Dieffenbacher’s appearance at Ligna this year had more significance than merely being the first opportunity for four years to present its solutions to the wood-based panels industry at the world’s leading wood industry exhibition.

The banners emblazoned with “150” on the extensive stand in Hall 26 gave notice of a very special occasion – the company’s 150th anniversary.

This length of time is simply mindboggling and the milestone stands as a great achievement for a family-owned manufacturing company.

Dieffenbacher held a special party on Ligna’s first evening to celebrate the occasion, with people attending from across the wood-based panel industries.

And later at Ligna, current chief executive officer Christian Dieffenbacher gathered the world’s panel industry press for interviews at the show – updating on the progress the company has made and innovations it is pushing forward on.

Mr Dieffenbacher, the fifth generation family member to become CEO, pointed to the company’s anniversary motto at Ligna – “150 years of transformation on solid ground”.

“We have always been adapting to trends in the world,” he said.

He pointed to his great, great-grandfather Jakob Dieffenbacher who founded the company in 1873 as a young man, starting in Eppingen with a small locksmith’s shop for cash registers, before later specialising in hydraulic presses for processing fruit, wine and cooking oil.

By the 1950s the company had entered the wood industry.

Today, the global business has 1,850 employees and a turnover of more than €400m, focused on developing, planning and manufacturing complete production systems, including digitalisation solutions for controlling processes.

Of course that word “transformation” on the company’s banner at Ligna is a thread that has run through Dieffenbacher’s history, with its presses transforming various materials into products.

Three of the four business units – wood-based panels, recycling, forming – are dedicated to making the most out of materials.

The fourth – energy – is a business area expected to grow following the acquisition of the Austrian power plant manufacturer BERTSCHenergy, which has led to the formation of Dieffenbacher Energy GmbH. An additional 150 employees joined the group from BERTSCHenergy.


Mr Dieffenbacher said the company’s turnover reached approximately €420m in 2022 and predicted further growth to around €500m in 2023. The addition of the new energy division would, he added, lead to further increased turnover in the future.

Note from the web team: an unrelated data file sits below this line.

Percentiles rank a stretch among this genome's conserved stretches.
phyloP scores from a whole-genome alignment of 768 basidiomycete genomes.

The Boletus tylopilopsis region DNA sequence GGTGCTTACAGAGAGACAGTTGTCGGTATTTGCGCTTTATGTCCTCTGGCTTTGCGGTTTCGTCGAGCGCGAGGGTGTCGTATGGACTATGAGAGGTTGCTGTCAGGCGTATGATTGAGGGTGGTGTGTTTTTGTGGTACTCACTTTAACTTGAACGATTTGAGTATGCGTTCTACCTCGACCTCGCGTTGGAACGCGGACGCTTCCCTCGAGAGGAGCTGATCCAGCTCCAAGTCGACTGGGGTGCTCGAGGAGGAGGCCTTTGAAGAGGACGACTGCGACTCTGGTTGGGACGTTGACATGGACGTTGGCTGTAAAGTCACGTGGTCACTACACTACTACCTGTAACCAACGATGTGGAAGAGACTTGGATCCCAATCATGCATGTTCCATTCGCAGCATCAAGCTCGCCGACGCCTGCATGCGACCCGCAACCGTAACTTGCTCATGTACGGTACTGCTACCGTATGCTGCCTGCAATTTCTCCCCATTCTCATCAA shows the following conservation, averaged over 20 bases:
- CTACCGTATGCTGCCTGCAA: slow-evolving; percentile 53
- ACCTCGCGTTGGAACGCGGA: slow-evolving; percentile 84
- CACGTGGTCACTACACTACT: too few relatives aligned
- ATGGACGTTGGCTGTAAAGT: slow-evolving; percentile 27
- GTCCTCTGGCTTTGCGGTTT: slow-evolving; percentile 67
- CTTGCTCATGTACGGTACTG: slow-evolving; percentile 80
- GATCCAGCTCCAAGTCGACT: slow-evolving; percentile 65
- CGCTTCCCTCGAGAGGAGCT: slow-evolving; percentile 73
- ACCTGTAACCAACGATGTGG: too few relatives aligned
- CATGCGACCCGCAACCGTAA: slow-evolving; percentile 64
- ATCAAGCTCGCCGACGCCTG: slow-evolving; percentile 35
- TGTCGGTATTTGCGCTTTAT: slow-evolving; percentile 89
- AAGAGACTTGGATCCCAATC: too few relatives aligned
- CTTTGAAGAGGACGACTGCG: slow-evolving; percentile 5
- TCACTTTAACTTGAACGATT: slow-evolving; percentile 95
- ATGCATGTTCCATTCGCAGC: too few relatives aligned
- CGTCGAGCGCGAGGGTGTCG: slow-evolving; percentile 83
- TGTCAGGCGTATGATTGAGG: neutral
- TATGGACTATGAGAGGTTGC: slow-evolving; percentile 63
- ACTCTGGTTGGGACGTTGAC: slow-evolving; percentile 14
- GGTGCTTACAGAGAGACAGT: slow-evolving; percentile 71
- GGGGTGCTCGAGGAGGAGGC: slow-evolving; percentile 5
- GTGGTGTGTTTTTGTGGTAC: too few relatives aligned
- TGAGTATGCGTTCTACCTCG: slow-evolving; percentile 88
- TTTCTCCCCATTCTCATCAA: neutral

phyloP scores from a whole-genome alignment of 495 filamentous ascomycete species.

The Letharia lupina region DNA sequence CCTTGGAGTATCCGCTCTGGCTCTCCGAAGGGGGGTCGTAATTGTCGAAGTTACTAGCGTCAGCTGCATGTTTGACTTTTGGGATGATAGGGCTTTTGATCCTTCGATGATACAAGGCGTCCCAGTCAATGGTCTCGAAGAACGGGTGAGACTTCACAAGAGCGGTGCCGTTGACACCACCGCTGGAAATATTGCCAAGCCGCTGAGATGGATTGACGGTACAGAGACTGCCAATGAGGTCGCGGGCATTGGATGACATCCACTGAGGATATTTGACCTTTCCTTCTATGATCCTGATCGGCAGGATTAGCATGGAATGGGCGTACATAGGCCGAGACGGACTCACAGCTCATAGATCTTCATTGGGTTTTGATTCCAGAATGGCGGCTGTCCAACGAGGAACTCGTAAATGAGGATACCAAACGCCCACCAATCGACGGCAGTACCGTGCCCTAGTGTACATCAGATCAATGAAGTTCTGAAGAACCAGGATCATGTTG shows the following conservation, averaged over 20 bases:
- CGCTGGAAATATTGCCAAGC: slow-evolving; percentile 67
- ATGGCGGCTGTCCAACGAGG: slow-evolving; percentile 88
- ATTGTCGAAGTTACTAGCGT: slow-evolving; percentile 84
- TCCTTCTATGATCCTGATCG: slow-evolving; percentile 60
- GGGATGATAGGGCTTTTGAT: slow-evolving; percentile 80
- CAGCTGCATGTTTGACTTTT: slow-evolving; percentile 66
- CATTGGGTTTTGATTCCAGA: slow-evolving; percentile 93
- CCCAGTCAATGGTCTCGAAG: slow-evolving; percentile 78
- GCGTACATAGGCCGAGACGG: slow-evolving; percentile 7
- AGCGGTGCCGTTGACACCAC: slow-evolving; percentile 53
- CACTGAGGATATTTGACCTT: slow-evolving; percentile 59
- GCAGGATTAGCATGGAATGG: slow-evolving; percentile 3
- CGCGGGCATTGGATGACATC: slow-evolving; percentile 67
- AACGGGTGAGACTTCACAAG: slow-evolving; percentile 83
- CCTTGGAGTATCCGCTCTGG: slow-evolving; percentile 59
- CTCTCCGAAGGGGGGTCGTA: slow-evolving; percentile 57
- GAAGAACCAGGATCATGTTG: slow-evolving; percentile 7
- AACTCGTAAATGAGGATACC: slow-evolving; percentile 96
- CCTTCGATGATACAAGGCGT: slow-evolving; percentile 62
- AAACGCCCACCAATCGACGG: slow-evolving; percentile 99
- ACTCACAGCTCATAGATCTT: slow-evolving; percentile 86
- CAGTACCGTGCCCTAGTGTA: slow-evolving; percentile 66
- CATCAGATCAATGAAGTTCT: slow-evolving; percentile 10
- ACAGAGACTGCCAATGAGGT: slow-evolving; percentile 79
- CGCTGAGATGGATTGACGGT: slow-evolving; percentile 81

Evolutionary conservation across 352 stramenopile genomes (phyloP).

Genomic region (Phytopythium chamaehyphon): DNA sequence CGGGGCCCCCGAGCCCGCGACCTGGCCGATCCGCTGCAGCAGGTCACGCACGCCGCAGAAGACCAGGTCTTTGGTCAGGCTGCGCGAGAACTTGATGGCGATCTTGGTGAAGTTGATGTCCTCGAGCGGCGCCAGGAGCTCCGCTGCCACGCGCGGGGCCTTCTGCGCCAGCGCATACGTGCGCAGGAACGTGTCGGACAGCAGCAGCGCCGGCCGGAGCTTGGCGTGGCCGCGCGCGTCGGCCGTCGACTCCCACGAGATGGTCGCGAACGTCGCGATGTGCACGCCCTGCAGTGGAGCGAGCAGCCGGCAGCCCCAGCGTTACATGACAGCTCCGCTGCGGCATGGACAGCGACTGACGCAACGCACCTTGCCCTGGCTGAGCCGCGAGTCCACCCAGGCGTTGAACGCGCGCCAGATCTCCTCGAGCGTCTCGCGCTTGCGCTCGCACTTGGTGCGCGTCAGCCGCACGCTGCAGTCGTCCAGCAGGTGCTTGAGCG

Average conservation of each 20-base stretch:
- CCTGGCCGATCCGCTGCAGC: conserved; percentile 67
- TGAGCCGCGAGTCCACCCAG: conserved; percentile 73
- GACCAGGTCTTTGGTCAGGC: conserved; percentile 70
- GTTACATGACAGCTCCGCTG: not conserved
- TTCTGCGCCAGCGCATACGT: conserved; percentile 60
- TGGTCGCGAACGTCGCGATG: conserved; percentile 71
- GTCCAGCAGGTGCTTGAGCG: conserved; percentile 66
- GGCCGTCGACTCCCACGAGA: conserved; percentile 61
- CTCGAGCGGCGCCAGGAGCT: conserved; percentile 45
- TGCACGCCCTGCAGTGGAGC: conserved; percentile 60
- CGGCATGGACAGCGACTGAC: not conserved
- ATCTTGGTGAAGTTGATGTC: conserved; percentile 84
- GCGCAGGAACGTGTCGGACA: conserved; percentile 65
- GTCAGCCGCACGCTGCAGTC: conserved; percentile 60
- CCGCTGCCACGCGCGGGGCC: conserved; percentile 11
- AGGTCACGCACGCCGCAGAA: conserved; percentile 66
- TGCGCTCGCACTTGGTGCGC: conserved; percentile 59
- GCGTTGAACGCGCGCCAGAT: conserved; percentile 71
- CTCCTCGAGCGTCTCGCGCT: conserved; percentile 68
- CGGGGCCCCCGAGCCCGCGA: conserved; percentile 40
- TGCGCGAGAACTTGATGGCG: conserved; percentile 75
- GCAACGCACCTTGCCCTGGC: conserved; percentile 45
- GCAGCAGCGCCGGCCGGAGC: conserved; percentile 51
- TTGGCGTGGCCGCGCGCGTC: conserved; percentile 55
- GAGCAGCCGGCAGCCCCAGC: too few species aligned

“In general the market is slowing down [for wood-based panels],” he said.

“The last two to three years were quite extraordinary and we do not expect the pace of development to continue at that level.”

Mr Dieffenbacher predicted there would be fewer new wood-based panel line projects but, instead, a continuing focus on making lines more efficient. He does see increasing potential in special panel products, such as wood fibre insulation boards.

Orders in the forming business have reportedly been picking up, while recycling order levels are healthy.

The background macro-economic climate has seen high inflation and interest rate levels having a dampening effect on demand for wood-based panels.

On the wood-based panels plant project front, Dieffenbacher is finding India to be a very active regional hub for MDF investment, while Australia and New Zealand are also positive due to the proliferation of older equipment in existence there needing updating.

The US market is described as strong and Dieffenbacher has supplied the line for the first wood fibre insulation plant in the country.


China has been stable in terms of orders over the past two-and-a-half years.

“The shift from MDF to particleboard is still going on [in China ] and the Fine OSB trend is continuing,” noted Mr Dieffenbacher.

He also referenced the wheat straw board trend in China, with customer Wanhua Ecoboard’s No 9 and 10 plants (supplied by Dieffenbacher) using this material due to start up in 2023.